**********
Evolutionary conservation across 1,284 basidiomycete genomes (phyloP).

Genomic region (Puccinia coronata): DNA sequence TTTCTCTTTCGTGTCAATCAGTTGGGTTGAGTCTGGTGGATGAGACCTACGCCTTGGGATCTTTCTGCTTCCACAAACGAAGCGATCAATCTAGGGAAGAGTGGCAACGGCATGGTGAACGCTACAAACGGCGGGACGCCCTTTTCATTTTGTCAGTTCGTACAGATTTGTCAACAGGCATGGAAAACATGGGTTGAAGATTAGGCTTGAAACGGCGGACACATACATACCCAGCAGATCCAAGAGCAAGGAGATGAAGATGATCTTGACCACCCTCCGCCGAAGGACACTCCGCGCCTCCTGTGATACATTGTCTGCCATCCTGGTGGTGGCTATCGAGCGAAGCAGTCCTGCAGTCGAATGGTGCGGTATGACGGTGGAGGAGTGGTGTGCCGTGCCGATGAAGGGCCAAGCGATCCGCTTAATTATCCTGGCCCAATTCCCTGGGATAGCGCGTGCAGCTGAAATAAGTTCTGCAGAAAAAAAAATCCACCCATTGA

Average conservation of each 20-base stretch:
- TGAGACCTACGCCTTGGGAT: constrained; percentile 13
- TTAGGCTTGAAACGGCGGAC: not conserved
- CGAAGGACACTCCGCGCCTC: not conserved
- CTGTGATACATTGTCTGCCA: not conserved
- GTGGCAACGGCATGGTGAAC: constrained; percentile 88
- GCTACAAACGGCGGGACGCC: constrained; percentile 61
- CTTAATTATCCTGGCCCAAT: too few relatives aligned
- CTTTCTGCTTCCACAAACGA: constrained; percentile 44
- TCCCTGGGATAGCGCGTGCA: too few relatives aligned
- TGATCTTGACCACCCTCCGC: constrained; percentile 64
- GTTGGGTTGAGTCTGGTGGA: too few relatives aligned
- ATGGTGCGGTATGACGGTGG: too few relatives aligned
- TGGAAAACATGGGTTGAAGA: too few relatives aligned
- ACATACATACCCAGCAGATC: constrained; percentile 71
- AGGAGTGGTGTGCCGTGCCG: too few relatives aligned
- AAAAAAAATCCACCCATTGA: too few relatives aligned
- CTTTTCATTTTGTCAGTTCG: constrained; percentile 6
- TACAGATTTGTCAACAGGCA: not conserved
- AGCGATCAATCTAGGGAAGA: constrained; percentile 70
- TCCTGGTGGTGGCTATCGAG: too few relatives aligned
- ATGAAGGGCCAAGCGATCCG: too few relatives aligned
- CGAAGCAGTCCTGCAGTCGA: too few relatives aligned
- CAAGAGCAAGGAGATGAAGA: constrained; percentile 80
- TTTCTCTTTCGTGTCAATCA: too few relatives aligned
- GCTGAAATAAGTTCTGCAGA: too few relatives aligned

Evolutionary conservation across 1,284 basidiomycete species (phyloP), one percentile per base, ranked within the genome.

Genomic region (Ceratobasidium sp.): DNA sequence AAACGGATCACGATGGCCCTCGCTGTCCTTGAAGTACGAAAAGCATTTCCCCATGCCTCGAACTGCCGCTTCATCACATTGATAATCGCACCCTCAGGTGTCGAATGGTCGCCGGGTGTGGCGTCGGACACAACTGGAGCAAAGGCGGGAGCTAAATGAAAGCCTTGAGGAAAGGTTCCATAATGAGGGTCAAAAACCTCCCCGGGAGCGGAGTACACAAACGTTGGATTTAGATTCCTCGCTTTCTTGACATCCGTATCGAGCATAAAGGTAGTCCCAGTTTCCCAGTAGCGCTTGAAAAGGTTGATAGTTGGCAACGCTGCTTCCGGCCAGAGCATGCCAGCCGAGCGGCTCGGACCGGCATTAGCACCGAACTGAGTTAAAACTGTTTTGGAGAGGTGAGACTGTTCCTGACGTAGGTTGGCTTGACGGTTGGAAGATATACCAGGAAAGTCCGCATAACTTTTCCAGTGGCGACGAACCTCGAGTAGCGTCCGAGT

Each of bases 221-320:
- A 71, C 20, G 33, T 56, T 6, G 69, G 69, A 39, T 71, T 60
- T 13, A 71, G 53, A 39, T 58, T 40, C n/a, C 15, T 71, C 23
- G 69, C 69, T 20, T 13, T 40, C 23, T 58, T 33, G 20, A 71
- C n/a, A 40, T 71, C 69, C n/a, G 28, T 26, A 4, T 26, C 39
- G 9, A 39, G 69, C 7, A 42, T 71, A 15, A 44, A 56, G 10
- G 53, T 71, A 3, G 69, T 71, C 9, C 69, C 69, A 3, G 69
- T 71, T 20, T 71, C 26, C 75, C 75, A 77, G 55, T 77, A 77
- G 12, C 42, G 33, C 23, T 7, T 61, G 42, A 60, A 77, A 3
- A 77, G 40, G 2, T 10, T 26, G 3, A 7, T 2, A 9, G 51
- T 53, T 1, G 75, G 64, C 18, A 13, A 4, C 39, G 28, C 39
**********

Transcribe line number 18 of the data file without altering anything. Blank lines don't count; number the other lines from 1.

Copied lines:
- AGGAGTGGTGTGCCGTGCCG: too few relatives aligned